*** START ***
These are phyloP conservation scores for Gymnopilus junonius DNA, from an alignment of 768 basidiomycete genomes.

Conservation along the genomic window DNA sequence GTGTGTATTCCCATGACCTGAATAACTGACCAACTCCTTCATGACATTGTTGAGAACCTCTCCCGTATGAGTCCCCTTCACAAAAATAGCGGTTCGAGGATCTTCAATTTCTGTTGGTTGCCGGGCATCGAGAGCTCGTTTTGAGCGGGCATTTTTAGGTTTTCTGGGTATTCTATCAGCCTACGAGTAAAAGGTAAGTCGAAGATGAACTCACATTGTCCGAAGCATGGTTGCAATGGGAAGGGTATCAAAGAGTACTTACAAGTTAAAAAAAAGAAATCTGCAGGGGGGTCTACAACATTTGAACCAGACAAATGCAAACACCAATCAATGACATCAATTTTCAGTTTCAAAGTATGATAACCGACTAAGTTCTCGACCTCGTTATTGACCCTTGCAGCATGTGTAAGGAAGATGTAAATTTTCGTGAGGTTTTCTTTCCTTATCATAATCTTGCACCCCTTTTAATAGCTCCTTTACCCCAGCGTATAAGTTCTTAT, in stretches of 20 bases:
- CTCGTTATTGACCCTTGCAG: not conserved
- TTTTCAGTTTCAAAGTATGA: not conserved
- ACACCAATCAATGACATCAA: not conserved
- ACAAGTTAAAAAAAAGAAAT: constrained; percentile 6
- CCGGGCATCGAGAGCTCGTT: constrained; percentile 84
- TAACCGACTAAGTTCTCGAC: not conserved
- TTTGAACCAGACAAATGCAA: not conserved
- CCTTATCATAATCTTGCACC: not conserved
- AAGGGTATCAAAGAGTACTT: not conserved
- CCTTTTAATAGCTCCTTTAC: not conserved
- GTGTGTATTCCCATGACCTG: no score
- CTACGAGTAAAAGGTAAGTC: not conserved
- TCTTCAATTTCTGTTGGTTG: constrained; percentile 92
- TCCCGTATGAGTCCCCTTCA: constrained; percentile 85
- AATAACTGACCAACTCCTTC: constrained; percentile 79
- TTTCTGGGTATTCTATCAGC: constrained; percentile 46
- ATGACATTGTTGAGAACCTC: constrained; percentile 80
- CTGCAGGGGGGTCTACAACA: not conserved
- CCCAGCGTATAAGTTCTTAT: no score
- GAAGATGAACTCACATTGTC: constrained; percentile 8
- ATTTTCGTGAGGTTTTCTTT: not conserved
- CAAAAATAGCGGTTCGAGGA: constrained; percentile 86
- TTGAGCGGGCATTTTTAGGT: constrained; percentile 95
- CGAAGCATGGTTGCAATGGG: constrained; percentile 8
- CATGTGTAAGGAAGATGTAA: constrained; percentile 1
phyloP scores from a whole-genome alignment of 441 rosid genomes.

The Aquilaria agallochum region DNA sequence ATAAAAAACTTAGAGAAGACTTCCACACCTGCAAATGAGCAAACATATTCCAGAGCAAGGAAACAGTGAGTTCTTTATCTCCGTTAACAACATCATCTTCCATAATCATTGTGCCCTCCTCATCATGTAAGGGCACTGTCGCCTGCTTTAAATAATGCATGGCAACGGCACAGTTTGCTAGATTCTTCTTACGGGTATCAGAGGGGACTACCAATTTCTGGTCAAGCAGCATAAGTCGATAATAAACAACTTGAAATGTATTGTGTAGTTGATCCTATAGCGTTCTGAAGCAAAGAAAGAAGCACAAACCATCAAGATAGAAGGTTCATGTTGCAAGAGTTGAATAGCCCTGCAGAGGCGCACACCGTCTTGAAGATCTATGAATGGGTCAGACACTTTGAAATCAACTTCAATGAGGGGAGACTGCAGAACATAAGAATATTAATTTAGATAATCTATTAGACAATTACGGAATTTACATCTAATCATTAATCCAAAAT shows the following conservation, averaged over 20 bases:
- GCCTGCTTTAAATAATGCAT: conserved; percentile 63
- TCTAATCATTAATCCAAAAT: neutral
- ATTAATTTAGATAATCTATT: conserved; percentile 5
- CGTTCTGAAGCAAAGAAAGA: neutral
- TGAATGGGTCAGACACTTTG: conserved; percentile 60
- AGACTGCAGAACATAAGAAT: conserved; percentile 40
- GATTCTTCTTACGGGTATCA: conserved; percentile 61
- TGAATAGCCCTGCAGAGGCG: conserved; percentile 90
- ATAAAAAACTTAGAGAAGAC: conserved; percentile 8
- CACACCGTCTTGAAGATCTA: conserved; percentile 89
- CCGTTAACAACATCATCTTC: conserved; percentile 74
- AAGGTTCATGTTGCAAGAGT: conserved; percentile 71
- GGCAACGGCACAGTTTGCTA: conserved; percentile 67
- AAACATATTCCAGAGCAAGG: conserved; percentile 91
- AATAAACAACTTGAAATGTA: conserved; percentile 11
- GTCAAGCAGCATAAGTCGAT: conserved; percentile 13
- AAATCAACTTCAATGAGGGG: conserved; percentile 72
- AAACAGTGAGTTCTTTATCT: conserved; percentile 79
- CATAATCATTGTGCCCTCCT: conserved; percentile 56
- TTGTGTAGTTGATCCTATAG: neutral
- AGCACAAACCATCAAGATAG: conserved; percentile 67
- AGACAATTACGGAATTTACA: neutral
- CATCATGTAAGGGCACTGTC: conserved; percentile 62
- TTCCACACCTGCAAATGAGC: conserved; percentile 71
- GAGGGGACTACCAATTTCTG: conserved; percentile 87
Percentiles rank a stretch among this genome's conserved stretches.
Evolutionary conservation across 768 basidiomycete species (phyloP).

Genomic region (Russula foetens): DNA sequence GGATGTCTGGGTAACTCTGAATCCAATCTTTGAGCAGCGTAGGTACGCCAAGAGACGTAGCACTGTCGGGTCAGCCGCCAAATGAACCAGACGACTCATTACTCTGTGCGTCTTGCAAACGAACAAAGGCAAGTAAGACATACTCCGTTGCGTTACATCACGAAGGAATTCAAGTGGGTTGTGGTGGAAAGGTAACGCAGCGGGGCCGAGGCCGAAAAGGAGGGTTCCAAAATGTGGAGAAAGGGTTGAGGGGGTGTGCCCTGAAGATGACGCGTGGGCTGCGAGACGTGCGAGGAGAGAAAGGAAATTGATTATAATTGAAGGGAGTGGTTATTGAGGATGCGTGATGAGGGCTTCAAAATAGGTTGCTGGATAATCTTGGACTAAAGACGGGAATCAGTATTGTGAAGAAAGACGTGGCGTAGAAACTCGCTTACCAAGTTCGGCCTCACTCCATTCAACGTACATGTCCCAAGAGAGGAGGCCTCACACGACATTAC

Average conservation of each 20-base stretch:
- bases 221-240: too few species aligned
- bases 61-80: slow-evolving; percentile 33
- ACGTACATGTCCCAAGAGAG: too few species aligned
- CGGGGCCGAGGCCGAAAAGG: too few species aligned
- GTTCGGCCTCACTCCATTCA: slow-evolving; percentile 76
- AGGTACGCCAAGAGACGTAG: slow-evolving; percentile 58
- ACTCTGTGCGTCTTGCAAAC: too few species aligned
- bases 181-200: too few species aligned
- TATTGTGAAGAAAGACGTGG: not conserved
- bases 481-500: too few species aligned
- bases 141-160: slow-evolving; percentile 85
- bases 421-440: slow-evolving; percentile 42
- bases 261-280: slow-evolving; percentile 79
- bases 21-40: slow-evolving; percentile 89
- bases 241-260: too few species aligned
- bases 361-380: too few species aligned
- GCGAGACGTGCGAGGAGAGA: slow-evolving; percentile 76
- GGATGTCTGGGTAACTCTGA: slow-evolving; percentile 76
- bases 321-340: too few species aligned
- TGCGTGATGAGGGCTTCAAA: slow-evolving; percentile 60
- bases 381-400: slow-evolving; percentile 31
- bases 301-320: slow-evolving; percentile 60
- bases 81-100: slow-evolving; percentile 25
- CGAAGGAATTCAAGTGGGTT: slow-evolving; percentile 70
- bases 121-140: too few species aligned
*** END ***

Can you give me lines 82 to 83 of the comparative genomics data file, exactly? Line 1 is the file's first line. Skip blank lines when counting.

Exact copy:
- CGAAGGAATTCAAGTGGGTT: slow-evolving; percentile 70
- bases 121-140: too few species aligned